Plants - I have been able to put a plant fossil in bags: either a piece of petrified wood or a leaf I got cheap.  A fellow Fossil Forum member, the late Jbswake, once gave me a big box of Metasequoia specimens so I have some of those left.  I once bought one lot of Mazon Creek ferns at a very good price.  I put one isolated half nodule in a few bags.

 

Gastropod - Years ago, I picked up one lot of Eocene gastropods from the Eocene of Texas and still have several species.

 

Cephalopod - Occasionally, I've had some very small ammonites so a few bags had one of those instead of a gastropod or when I didn't have a plant fossil.

 

Arthropod - I have collected pea crab impressions from the Late Miocene of California so I've had something to represent arthropods from time to time.  Otherwise, it's almost impossible to have anything decent that I can get cheap.  I've had a few crab claws from a different site from the Middle Miocene of California.

 

Other vertebrate - I've had a mix of different teeth to include depending on different deals I've been able to do.  I've had groups of oreodont teeth or rodent jaws (Early Oligocene of Nebraska), alligator teeth from the late Miocene of Florida, and fish vertebrae from various sites.

 

Sometimes, when I trade, people throw in extras they find from their area.  I might add a little diversity with a horn coral or a seed or a fish tooth from time to time.  Generally, the fossils fit in a 2x2 or 2x3 zip-lock but sometimes need a bigger zip-lock and then I use a standard sandwich bag for it all.  I think if I tried to make a real business of it, I would lose money because I try to avoid making them all have the same fossils with everything looking like something if you know what I mean (nobody wants a broken seashell).

 

Jess

 

 

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fossilsonwheels

Jess

 

Thank you so much for sharing all of that information. I have found the members of the forum to be the best resource I have for information. That extends to the programs themselves, not just the fossils. I got about 20 kits done today and each of those had a STH tooth, a Moroccan tooth, a Crinoid stem and a gastropod. We have been extremely lucky with getting donations so far. That has really helped us put the kits together. We had about 200 teeth we were going to give away but with all of the donations, we can make kits. I think the kids will like a diversity.

 

TFF members have been adding to extras to handful of purchases I have made through members here too so we do have a good number of fossils. My son and I will purchasing another lot of Moroccan teeth to add to the mix at the end of the month. i had not even thought of ray teeth but that is a great one to add. I have seen pretty cheap lots of them on online. Plants are a good idea too. I may try to be a few fish too just to mix in on occasion. Maybe some cheap Trilobites too.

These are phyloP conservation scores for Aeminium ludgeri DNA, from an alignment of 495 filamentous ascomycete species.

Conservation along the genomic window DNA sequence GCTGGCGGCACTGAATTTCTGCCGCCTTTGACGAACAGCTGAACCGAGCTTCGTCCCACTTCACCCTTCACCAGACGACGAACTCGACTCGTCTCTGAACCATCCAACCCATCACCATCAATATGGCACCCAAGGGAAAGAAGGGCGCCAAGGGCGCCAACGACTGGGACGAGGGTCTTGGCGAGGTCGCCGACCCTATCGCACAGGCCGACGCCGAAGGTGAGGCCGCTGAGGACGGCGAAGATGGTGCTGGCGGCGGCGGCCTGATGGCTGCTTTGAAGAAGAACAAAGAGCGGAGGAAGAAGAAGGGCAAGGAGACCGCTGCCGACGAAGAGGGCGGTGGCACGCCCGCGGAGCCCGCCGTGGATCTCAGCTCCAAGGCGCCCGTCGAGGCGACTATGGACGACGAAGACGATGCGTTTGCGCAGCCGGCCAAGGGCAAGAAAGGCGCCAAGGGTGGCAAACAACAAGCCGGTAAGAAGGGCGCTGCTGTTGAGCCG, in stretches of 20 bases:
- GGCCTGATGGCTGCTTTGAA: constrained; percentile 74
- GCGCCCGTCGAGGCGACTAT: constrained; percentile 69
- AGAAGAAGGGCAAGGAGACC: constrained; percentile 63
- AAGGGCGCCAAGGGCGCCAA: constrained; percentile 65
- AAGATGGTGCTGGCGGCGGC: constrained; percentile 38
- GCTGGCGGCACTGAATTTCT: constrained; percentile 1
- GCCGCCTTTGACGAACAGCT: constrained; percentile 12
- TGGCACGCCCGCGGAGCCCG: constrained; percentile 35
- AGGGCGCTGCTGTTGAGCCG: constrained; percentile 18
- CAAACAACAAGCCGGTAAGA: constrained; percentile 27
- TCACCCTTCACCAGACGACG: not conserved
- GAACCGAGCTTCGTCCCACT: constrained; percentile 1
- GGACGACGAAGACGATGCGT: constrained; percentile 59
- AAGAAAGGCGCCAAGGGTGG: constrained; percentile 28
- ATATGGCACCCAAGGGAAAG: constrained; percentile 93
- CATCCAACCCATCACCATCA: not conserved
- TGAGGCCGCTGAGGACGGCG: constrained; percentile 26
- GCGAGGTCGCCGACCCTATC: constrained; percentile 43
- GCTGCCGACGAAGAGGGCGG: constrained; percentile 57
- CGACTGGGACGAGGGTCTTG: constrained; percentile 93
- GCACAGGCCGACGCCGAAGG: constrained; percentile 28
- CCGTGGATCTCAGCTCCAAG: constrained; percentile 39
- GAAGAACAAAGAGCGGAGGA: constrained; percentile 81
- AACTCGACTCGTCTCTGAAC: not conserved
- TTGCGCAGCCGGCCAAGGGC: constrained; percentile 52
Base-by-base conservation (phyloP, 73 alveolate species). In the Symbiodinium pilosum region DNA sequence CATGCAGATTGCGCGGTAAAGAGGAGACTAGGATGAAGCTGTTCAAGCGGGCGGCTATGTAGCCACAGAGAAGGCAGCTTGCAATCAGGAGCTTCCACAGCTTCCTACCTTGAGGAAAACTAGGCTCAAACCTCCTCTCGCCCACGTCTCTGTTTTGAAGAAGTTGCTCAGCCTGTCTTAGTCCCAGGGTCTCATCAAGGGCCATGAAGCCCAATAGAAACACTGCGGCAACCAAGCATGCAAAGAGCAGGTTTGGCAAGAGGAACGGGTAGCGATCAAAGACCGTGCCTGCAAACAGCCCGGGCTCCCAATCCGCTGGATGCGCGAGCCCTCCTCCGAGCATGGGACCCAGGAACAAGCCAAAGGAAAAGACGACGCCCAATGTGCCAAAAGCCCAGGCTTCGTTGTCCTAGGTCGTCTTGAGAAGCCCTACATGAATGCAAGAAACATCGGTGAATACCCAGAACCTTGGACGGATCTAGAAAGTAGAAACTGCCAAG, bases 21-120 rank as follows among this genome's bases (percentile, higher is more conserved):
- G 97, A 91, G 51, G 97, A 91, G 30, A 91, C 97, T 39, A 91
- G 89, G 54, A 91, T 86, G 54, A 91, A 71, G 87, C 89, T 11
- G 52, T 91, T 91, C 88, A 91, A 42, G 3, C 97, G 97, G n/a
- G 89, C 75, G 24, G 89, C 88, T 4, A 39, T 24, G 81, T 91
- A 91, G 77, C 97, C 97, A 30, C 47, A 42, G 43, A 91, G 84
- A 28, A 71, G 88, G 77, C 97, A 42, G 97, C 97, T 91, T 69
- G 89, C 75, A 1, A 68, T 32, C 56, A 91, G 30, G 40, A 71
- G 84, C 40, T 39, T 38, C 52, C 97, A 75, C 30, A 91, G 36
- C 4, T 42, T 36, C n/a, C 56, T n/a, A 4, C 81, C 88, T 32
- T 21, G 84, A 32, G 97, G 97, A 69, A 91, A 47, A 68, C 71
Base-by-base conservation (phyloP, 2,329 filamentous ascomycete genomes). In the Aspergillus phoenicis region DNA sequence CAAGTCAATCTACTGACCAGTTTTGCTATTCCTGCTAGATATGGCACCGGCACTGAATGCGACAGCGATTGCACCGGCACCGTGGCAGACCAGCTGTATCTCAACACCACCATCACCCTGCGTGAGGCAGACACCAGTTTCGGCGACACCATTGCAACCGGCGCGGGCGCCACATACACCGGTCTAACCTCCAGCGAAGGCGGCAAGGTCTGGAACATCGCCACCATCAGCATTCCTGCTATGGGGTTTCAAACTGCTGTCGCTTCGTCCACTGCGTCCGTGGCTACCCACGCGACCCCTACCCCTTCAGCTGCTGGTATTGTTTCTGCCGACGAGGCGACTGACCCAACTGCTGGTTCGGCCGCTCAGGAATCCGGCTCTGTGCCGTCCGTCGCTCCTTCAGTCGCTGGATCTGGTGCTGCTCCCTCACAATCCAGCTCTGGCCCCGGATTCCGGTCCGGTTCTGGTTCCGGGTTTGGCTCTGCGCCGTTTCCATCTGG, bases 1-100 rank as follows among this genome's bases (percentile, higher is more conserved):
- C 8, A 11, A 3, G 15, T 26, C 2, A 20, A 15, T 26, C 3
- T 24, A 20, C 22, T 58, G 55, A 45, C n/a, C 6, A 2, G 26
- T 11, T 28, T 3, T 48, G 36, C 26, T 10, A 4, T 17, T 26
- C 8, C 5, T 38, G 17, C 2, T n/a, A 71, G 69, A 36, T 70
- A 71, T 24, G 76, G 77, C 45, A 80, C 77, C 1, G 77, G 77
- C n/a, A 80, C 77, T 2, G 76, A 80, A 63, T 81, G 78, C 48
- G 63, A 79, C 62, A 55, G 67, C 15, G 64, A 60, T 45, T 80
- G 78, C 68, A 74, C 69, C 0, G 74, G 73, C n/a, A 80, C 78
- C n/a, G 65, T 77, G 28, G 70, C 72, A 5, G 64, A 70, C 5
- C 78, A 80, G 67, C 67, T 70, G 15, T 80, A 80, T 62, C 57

I know exactly what you mean lol This was really helpful and I will read this again some when it comes time to do more.

 

Kurt

 

 

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siteseer
On 3/4/2019 at 9:11 PM, fossilsonwheels said:

Jess

 

Thank you so much for sharing all of that information. I have found the members of the forum to be the best resource I have for information. That extends to the programs themselves, not just the fossils. I got about 20 kits done today and each of those had a STH tooth, a Moroccan tooth, a Crinoid stem and a gastropod. We have been extremely lucky with getting donations so far. That has really helped us put the kits together. We had about 200 teeth we were going to give away but with all of the donations, we can make kits. I think the kids will like a diversity.

 

TFF members have been adding to extras to handful of purchases I have made through members here too so we do have a good number of fossils. My son and I will purchasing another lot of Moroccan teeth to add to the mix at the end of the month. i had not even thought of ray teeth but that is a great one to add. I have seen pretty cheap lots of them on online. Plants are a good idea too. I may try to be a few fish too just to mix in on occasion. Maybe some cheap Trilobites too.

 

I know exactly what you mean lol This was really helpful and I will read this again some when it comes time to do more.

 

Kurt

 

 

 

 

Hi Kurt,

 

I can tell you it's tough to find cheap trilobites to the level that they can be kit fossils.  Elrathia kingi is probably the most common commercially-available one.  Back in the 90's you could buy good lots but those were more geared for dealers for resale with larger specimens.  You really had to buy from one of the Utah guys to get the best deal.   I think I obtained some small decent ones for as low as $2 each but not very many.  If you can come up with some free stuff for the kit, it gives you a chance to splurge a little on another one of the fossils.

 

Some used to come out of the Czech Republic (Ellipsocephalia) in large numbers and sometimes you can find a guy who has a lot of Flexicalymene from Ohio but it's tough.  A couple of times, I used a cephalon of an Olenellus from California to get that 10th fossil but I think it's important to try to provide at least most of a trilobite or other arthropod to show how the body is divided and how the legs are jointed. 

 

The good thing about the isolated cephalon is that you can note how that is an example of disarticulation, the body breaking up after death with the hardest parts having the best chance of becoming a fossil.  You can find a photo of an Olenellus in a book and the kids can recognize the distinct shape.

 

Jess